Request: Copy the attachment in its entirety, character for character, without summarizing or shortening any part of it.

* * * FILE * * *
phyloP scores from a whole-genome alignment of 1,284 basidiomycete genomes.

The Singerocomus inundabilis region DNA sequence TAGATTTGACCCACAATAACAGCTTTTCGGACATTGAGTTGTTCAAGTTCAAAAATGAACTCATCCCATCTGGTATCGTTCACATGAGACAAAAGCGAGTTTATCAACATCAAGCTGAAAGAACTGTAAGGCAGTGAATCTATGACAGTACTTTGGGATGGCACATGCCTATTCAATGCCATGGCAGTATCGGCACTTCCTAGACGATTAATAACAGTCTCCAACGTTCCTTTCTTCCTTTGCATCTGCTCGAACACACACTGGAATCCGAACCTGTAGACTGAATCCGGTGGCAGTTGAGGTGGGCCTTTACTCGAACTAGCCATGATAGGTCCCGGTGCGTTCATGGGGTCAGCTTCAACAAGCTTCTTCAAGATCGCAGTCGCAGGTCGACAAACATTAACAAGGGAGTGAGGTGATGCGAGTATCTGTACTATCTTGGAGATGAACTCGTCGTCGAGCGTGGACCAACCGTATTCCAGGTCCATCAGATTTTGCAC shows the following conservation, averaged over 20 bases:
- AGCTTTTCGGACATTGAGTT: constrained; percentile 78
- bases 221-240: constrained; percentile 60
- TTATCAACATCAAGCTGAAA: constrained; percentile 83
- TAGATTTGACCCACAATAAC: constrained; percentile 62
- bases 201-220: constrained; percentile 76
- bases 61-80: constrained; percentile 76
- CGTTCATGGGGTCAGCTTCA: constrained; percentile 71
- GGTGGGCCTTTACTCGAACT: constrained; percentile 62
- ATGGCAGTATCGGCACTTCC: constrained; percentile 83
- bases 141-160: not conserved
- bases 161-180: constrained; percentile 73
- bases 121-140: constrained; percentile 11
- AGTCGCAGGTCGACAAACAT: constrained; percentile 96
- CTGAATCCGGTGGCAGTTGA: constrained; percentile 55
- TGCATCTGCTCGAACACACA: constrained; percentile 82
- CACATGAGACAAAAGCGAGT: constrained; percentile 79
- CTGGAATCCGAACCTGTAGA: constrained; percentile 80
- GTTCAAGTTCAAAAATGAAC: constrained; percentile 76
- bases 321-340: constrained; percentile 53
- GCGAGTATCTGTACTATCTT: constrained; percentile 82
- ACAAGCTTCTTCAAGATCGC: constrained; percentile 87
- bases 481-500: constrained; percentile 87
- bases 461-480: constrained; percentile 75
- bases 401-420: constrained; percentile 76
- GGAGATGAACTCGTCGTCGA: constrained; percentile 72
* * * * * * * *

phyloP scores from a whole-genome alignment of 1,284 basidiomycete genomes.

The Singerocomus inundabilis region DNA sequence TAGATTTGACCCACAATAACAGCTTTTCGGACATTGAGTTGTTCAAGTTCAAAAATGAACTCATCCCATCTGGTATCGTTCACATGAGACAAAAGCGAGTTTATCAACATCAAGCTGAAAGAACTGTAAGGCAGTGAATCTATGACAGTACTTTGGGATGGCACATGCCTATTCAATGCCATGGCAGTATCGGCACTTCCTAGACGATTAATAACAGTCTCCAACGTTCCTTTCTTCCTTTGCATCTGCTCGAACACACACTGGAATCCGAACCTGTAGACTGAATCCGGTGGCAGTTGAGGTGGGCCTTTACTCGAACTAGCCATGATAGGTCCCGGTGCGTTCATGGGGTCAGCTTCAACAAGCTTCTTCAAGATCGCAGTCGCAGGTCGACAAACATTAACAAGGGAGTGAGGTGATGCGAGTATCTGTACTATCTTGGAGATGAACTCGTCGTCGAGCGTGGACCAACCGTATTCCAGGTCCATCAGATTTTGCAC shows the following conservation, averaged over 20 bases:
- AGCTTTTCGGACATTGAGTT: constrained; percentile 78
- bases 221-240: constrained; percentile 60
- TTATCAACATCAAGCTGAAA: constrained; percentile 83
- TAGATTTGACCCACAATAAC: constrained; percentile 62
- bases 201-220: constrained; percentile 76
- bases 61-80: constrained; percentile 76
- CGTTCATGGGGTCAGCTTCA: constrained; percentile 71
- GGTGGGCCTTTACTCGAACT: constrained; percentile 62
- ATGGCAGTATCGGCACTTCC: constrained; percentile 83
- bases 141-160: not conserved
- bases 161-180: constrained; percentile 73
- bases 121-140: constrained; percentile 11
- AGTCGCAGGTCGACAAACAT: constrained; percentile 96
- CTGAATCCGGTGGCAGTTGA: constrained; percentile 55
- TGCATCTGCTCGAACACACA: constrained; percentile 82
- CACATGAGACAAAAGCGAGT: constrained; percentile 79
- CTGGAATCCGAACCTGTAGA: constrained; percentile 80
- GTTCAAGTTCAAAAATGAAC: constrained; percentile 76
- bases 321-340: constrained; percentile 53
- GCGAGTATCTGTACTATCTT: constrained; percentile 82
- ACAAGCTTCTTCAAGATCGC: constrained; percentile 87
- bases 481-500: constrained; percentile 87
- bases 461-480: constrained; percentile 75
- bases 401-420: constrained; percentile 76
- GGAGATGAACTCGTCGTCGA: constrained; percentile 72